ive read on here how difficult it can be to derotate a nose. the pictures i have seen of the procedure show minimal results also. i am considering getting this done, but would like some reassurance that this can be done with a good outcome. also if you have any pictures of a successful derotation please show them. thanks!
Nose Derotation Successful?
Doctor Answers (8)
Derotation of the nose
Derotation of the nose is indeed a very difficult problem to fix. There are multiple different techniques that can derotate the nose which can include different cartilage grafts between the upper and lower lateral cartilages, extended spreader grafts, full transfixion incision resecting the inferior portion of the nasal spine, and cartilage grafting across the bridge. All of these maneuvers work to derotate the nose, but it really depends on what is causing the over rotation of the nose to start with.
De-rotation of Nasal Tip
If you have this problem and it is bothering you there is only one way of changing the appearance and that is through a revision rhinoplasty. So, as you know, you need to find a surgeon whose skill and photos you trust. Results, even in good hands can be hard to achieve in severely scarred or re-operated noses. As for photos, you may find that even experienced surgeons do not have many photos of the type you are looking for. Sometimes the photos can 'minimize' the actual result. Sometimes differences aren't significant enough and just aren't shown. A good substitute, if you otherwise feel good about the surgeon, is to look at primary rhinoplasties on patients with short noses, flattened tips and decreased nasal tip projection. Usually improvement of some kind can be attained. It will be important for your surgeon to set your expectations reasonably - honesty on the part of your surgeon will be very important for you. Also see at least 2-3 surgeons before making any decision. Good Luck
Correcting the Overly Rotated ("Pig Nose") Nose Tip
Regarding: "Nose Derotation Successful?
ive read on here how difficult it can be to derotate a nose. the pictures i have seen of the procedure show minimal results also. i am considering getting this done, but would like some reassurance that this can be done with a good outcome. also if you have any pictures of a successful derotation please show them. thanks"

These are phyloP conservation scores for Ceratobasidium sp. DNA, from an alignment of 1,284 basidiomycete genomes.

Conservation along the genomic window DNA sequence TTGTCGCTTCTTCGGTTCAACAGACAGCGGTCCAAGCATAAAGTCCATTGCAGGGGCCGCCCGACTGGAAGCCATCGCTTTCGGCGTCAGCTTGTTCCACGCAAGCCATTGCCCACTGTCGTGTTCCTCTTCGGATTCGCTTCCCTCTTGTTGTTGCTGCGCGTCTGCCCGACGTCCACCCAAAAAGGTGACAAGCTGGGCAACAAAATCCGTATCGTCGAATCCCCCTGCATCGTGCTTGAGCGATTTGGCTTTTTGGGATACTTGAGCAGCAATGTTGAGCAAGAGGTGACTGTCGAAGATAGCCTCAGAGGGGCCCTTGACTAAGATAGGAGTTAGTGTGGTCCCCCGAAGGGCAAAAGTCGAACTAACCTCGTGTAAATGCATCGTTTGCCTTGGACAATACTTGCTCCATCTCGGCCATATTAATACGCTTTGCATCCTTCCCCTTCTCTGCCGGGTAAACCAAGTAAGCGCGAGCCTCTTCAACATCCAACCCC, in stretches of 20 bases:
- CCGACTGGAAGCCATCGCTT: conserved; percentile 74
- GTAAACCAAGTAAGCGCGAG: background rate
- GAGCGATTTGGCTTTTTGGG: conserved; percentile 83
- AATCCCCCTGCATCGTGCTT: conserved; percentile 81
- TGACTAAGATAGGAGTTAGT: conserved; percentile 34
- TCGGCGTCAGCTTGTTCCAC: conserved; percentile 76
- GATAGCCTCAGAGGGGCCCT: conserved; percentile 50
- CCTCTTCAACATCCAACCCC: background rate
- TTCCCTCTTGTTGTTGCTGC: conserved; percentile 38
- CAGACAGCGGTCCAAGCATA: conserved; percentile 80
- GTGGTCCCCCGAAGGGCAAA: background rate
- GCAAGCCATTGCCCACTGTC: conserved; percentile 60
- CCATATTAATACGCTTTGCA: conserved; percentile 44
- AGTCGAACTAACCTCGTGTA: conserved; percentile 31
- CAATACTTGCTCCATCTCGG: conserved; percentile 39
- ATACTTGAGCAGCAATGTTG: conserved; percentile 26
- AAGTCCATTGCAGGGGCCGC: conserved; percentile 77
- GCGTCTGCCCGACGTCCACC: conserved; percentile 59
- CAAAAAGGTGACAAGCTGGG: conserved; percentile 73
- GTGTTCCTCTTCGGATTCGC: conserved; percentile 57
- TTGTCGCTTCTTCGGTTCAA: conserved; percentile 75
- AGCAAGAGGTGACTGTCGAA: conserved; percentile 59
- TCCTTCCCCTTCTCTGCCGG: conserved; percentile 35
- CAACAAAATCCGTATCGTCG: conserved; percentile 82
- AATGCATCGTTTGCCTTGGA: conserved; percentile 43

Derotating the nasal tip, or more descriptively put, the changing of a swine-like, full nostril demonstrating nose on forward gaze, requires the tip to be mobile, the skin to be supple and cartilage strip grafts to do the forward and down pushing and support.
Without a face to face examination, much less a single photograph, how can any ethical surgeon give you a blind assurance that anything would work in YOUR case?
See an experienced nose surgeon and learn what is applicable for you.
Dr. Peter Aldea
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Correction of Short Nasal Deformity
Lengthening the nasal profile
There are quite a few techniques that reliably lengthen or derotate the nose. All require additional cartilage to secure the new position, and most often can be taken with primary rhinoplasty from the septum. Septal extension grafts, extended spreader grafts, complex columellar struts, tip grafts. All are recognized and accepted techniques. Your surgeon can describe his or her preference(s), and give examples of their relative power. There is a limitation on movement, based on materials, complexity, and skin redraping. These are all issues to discuss during your consult. With open communication, and modern day software, you should be able to match your goals to those of the surgeon.
Derotation of the nose
Nasal derotation often happens in primary rhinoplasty( accidentally), however, for patients that need it because they desire a revision, it can be difficult if they have had several rhinoplasties and very scarred in tissue.
Nasal tip derotation.
If you go on our website and those of other surgeons who do a high volume of nasal revisions you can see the surgeon's results. Some noses are so scarred after 5-6 rhinoplasties, I can't get as much derotation as I would like.
These answers are for educational purposes and should not be relied upon as a substitute for medical advice you may receive from your physician. If you have a medical emergency, please call 911. These answers do not constitute or initiate a patient/doctor relationship.